Three cyclists from Liège who painted bicycle logos on a narrow street to remind people of the presence of cyclists on a dangerous road were acquitted in court.
The Rue Hors Château in Liège is a particularly dangerous road for cyclists. Though it was renovated in 2019, repeated requests for bicycle markings were ignored, and so cycling activists from the local “Actions Cycloyennes” collective took matters into their own hands.
They painted 23 logos on the night of 25 February 2019, using stencils and cans of white paint.
“In a world where public authorities do too little to make the journeys of the most vulnerable safe, this kind of action is far from isolated,” wrote Luc Goffinet and Alexandre Hagenmuller of the Groupe de Recherche et d’Action des Cyclistes Quotidiens (GRACQ), which represents cyclists in French-speaking Belgium.
“Faced with the lack of reaction from the public authorities, some members of the public are taking action.”
Caught in the act
The activists were caught in the act by surveillance cameras and intercepted by police. After refusing to pay a fine of €100, they found themselves before the Liège correctional court, for “malicious obstruction of traffic” and “destruction of public property.”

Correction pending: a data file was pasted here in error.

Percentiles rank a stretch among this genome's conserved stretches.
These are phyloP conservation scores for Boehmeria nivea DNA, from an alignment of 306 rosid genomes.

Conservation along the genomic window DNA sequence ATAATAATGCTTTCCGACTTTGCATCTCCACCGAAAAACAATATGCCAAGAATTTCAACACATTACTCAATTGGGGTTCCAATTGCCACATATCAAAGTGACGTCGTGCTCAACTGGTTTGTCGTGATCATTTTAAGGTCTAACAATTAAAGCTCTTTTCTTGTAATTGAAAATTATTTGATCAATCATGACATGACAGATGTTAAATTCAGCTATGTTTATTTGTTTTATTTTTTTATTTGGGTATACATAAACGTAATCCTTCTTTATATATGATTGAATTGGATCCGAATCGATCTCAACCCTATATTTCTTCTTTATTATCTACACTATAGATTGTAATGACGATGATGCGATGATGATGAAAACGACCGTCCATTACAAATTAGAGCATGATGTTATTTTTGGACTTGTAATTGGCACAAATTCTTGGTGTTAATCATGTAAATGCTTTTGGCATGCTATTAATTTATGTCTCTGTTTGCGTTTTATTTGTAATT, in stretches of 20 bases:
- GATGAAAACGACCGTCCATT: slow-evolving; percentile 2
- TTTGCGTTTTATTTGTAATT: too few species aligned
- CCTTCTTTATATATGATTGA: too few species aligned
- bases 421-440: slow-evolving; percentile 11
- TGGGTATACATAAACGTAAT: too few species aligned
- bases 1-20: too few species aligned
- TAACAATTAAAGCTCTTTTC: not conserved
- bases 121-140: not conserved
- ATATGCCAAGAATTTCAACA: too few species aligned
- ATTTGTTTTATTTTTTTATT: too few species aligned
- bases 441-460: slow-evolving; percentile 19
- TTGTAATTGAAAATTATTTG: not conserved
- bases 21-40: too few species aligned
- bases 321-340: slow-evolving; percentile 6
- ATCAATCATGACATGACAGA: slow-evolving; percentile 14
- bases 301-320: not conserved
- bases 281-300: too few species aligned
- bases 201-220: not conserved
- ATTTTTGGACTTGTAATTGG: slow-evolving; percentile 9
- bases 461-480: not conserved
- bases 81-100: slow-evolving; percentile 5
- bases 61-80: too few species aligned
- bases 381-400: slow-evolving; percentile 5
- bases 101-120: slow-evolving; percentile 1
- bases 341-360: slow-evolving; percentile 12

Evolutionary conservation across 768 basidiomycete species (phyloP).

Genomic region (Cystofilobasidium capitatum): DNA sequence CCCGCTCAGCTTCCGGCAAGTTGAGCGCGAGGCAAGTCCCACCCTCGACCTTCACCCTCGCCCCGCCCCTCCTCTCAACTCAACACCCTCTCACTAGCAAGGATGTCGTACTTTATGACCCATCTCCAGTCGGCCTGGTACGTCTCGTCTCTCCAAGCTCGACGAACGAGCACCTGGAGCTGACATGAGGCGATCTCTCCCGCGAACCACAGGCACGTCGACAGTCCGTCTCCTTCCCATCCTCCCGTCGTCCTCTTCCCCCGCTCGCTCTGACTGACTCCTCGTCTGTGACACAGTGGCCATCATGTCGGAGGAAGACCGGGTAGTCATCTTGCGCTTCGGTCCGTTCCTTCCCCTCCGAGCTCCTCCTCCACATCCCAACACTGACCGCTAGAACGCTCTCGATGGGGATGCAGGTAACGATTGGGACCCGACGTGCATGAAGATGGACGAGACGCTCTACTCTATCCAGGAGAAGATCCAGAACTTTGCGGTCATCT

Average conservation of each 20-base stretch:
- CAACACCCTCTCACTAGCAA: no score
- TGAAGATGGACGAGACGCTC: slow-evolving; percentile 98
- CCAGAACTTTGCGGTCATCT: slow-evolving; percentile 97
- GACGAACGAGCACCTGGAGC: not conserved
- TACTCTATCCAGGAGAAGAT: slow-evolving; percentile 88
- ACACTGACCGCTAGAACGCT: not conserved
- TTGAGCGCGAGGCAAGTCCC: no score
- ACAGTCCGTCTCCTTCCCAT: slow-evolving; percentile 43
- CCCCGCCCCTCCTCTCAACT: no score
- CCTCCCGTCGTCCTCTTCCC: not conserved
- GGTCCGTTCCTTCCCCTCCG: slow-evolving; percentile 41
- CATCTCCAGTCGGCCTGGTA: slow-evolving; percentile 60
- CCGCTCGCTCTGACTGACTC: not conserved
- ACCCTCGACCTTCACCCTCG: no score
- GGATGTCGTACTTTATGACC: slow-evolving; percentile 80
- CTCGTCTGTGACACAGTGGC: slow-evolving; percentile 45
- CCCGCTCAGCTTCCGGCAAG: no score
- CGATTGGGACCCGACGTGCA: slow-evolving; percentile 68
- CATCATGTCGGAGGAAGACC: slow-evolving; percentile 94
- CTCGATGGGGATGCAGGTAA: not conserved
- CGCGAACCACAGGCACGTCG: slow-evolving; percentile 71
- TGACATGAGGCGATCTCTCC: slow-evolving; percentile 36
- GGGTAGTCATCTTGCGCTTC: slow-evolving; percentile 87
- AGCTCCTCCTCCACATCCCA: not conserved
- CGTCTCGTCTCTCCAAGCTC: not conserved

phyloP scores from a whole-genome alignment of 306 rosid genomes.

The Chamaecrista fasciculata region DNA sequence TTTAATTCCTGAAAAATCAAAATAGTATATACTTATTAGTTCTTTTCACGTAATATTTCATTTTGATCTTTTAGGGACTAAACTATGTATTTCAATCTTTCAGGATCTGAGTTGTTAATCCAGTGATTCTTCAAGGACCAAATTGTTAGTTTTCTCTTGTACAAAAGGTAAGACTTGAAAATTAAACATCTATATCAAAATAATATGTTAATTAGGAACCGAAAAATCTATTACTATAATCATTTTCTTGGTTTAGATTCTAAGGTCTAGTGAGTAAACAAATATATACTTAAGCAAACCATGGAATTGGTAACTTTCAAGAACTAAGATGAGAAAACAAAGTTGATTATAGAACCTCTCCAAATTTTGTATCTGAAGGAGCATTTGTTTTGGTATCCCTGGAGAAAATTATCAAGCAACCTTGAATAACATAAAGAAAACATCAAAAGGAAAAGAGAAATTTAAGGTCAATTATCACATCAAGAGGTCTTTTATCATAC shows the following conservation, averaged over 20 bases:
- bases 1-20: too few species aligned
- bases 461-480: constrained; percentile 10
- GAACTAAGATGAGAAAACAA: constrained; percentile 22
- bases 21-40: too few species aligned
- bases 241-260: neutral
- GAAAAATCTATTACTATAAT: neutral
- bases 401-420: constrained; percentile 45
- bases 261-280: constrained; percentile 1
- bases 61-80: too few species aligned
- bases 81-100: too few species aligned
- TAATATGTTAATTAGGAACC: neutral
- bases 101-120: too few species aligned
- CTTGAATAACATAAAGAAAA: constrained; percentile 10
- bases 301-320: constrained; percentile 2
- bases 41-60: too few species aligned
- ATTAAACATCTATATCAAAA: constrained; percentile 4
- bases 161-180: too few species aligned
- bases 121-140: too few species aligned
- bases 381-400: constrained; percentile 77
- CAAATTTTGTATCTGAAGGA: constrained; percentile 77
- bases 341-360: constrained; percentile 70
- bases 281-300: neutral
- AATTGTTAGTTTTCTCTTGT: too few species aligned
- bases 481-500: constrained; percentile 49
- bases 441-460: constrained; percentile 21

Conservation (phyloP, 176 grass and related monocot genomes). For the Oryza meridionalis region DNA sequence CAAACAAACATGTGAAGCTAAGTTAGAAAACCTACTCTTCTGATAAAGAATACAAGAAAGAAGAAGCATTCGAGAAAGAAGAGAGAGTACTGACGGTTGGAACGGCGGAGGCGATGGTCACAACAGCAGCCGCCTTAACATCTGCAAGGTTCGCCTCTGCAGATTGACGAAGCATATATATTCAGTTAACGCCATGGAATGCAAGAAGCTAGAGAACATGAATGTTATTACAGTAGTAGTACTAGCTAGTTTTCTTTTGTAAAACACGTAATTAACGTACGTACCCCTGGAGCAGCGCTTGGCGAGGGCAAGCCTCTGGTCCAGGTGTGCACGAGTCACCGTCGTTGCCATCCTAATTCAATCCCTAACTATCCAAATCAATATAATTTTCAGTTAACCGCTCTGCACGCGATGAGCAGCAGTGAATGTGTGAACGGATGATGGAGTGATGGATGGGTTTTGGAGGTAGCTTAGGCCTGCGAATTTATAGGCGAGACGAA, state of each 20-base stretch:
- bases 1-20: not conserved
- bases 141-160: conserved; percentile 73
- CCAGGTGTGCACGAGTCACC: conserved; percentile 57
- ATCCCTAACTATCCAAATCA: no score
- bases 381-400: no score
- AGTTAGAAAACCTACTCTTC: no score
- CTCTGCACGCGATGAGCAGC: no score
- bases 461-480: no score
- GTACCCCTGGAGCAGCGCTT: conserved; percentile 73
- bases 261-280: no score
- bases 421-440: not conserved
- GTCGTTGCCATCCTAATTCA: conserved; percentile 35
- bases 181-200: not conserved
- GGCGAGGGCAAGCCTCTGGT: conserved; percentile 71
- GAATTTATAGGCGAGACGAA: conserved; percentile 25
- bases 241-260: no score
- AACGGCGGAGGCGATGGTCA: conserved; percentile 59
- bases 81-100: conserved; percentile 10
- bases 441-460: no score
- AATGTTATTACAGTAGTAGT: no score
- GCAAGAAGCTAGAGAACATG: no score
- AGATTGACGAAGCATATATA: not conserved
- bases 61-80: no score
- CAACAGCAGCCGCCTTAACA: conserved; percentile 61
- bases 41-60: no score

“These two charges are questionable, to say the least, since the painted bicycle logos in no way restricted traffic in the street, nor did they give any indication likely to cause an accident,” Goffinet and Hagenmuller said.
“They simply indicated to cyclists their safest place on the road, and warned other users of the possible presence of bicycles. Degradation of public property also seems to be an excessive accusation, as the paint used was not permanent.”
They pointed out that the City of Liège has since made an equivalent marking of the road as a cycle lane.
During the trial, the prosecutor emphasised the risk of “anarchy” if every citizen decided to take the initiative to put cycling markings whenever a municipality doesn’t respond to their requests.
The defence, which contested the mention of “malicious obstruction of traffic and degradation and destruction of heritage” obtained the reclassification of the facts as “unauthorised graffiti.”
The court granted the suspension (for 3 years) of the required sentence of 46 hours of community service.
Guerilla activism from cyclists
Cycling collectives that practice civil disobedience like Actions Cycloyennes are far from rare – others include Guerrilla Bike Brussels and Extinction Rebellion.
In Brussels, similar actions were taken with Rue de la Loi.
GRACQ says their motives are primarily road safety, but increasingly climate change, as well. An open letter signed by cycling advocacy groups from countries across the world argued that “the world needs much more cycling” in order to reach climate goals.
When it comes to actions like the unauthorised painting of bicycle logos on roads that must by law share the street with cyclists, GRACQ says that the end often justifies the means.
“Are these actions legal? No. Are they legitimate? The question may arise when, despite repeated calls to correct a serious safety problem, public authorities are slow to propose solutions on the ground,” they write.
“Between legality on the one hand and their safety on the other, citizens feel legitimate to make a choice.”